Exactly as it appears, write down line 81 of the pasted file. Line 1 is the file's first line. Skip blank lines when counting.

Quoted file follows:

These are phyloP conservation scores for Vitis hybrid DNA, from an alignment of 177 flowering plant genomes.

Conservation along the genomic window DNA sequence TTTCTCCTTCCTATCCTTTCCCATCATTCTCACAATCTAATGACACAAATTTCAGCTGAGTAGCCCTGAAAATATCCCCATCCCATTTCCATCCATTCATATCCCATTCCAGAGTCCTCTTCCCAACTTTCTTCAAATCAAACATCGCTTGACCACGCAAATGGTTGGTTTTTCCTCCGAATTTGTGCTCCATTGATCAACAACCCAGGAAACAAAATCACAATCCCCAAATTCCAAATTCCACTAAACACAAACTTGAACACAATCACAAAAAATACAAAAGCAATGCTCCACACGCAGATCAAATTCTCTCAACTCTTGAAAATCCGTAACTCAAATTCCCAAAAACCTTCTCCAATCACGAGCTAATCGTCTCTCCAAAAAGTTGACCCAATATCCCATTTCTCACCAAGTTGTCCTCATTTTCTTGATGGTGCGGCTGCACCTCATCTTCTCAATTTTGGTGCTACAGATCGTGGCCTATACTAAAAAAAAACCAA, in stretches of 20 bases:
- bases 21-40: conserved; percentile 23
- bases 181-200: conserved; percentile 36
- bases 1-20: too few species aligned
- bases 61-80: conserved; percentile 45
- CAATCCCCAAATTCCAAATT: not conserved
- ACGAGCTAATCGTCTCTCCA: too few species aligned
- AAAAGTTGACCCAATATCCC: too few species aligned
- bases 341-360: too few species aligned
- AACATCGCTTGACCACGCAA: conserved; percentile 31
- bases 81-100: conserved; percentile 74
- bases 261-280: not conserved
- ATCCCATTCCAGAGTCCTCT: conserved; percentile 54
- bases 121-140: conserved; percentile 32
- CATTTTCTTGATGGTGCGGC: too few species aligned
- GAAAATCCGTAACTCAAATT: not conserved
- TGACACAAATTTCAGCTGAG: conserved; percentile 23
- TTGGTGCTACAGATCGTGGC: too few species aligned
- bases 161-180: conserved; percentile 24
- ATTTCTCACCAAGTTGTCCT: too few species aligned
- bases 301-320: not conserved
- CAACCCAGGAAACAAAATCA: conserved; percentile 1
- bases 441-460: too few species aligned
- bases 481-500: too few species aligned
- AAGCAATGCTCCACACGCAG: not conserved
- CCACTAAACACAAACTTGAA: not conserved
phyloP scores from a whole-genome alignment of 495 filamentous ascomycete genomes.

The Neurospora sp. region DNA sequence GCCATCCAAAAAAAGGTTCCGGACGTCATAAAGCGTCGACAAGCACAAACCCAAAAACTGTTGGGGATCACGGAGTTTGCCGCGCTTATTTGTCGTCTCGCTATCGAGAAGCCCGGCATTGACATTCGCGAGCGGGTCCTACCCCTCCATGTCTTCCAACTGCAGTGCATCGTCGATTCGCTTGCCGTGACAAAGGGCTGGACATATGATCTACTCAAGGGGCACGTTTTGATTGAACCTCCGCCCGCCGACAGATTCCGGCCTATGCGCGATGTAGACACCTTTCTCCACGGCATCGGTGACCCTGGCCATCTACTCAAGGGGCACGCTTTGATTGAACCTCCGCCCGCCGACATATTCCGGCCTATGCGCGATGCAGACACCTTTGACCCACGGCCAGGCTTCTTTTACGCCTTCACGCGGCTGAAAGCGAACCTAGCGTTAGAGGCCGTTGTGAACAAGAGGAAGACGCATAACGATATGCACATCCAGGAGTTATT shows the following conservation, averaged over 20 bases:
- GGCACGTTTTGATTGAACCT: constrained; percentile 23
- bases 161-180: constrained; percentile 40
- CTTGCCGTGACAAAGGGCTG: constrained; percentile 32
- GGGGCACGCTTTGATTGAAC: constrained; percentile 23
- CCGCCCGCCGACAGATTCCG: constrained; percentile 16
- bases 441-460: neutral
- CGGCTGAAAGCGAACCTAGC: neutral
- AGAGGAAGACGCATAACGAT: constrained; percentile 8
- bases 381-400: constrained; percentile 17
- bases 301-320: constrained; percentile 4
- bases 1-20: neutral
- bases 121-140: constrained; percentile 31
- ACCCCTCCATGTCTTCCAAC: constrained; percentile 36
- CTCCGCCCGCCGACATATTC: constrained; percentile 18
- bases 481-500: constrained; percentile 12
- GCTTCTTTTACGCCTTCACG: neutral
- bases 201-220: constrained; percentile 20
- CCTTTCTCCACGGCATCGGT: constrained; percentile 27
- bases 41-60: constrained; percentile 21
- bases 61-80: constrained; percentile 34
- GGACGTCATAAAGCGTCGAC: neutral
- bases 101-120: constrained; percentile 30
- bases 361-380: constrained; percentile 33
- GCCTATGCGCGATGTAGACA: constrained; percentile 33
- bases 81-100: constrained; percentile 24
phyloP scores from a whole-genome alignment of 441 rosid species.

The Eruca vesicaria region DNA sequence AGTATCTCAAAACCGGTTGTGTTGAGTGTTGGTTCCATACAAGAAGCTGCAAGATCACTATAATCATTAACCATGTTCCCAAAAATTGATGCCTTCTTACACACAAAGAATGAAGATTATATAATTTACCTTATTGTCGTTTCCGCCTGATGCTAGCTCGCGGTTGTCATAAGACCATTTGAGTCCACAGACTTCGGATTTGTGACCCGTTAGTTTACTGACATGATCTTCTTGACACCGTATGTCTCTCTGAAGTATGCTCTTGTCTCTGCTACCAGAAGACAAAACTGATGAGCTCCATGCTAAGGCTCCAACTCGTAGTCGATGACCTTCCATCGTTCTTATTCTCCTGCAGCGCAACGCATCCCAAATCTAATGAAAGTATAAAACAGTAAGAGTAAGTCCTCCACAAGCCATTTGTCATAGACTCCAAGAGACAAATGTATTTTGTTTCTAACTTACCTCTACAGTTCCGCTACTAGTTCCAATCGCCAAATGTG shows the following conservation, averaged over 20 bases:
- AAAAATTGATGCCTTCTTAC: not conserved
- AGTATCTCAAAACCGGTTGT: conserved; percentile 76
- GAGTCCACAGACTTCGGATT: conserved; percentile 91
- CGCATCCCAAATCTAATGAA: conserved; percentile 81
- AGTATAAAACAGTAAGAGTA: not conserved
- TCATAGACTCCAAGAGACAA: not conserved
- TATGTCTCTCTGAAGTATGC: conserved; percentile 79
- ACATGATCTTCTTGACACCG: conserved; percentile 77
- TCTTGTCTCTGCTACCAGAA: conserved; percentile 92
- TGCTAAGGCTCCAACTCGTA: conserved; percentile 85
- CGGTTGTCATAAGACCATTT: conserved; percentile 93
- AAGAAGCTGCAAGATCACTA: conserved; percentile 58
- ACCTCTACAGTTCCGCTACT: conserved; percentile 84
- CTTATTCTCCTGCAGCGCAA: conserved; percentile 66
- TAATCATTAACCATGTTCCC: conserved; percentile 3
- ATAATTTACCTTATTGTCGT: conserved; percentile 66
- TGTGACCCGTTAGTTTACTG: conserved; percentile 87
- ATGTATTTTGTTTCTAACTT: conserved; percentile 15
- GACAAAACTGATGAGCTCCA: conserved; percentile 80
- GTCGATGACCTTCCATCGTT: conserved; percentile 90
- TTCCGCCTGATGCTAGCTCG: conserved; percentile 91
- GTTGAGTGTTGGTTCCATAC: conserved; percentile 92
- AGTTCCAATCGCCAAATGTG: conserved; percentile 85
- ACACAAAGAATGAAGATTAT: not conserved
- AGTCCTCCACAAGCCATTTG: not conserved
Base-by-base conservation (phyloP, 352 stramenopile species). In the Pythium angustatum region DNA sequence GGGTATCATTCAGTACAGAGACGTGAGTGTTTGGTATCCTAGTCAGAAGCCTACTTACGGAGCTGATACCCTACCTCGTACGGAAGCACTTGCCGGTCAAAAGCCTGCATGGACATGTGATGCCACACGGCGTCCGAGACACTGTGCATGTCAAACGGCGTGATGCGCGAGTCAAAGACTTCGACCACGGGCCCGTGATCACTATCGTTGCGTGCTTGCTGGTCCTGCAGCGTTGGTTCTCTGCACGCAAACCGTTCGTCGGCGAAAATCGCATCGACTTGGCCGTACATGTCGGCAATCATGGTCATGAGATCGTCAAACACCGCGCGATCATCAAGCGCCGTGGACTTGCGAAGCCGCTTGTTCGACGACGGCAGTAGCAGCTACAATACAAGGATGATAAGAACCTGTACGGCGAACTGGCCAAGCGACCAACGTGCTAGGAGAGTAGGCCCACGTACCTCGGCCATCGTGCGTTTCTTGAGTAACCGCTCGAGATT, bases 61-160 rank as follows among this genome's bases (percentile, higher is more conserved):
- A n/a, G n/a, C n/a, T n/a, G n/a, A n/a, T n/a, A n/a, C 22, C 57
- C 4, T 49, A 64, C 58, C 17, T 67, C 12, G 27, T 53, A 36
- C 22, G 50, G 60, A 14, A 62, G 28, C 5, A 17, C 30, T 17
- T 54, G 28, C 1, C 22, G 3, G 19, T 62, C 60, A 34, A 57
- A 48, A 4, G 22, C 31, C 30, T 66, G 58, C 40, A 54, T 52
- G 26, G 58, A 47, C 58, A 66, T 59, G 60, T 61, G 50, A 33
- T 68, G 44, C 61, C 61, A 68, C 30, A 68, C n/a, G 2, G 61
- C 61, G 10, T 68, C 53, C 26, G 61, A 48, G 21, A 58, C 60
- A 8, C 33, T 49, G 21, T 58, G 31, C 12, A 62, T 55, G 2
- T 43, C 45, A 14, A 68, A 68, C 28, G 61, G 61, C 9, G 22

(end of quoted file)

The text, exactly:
- AGTCCTCCACAAGCCATTTG: not conserved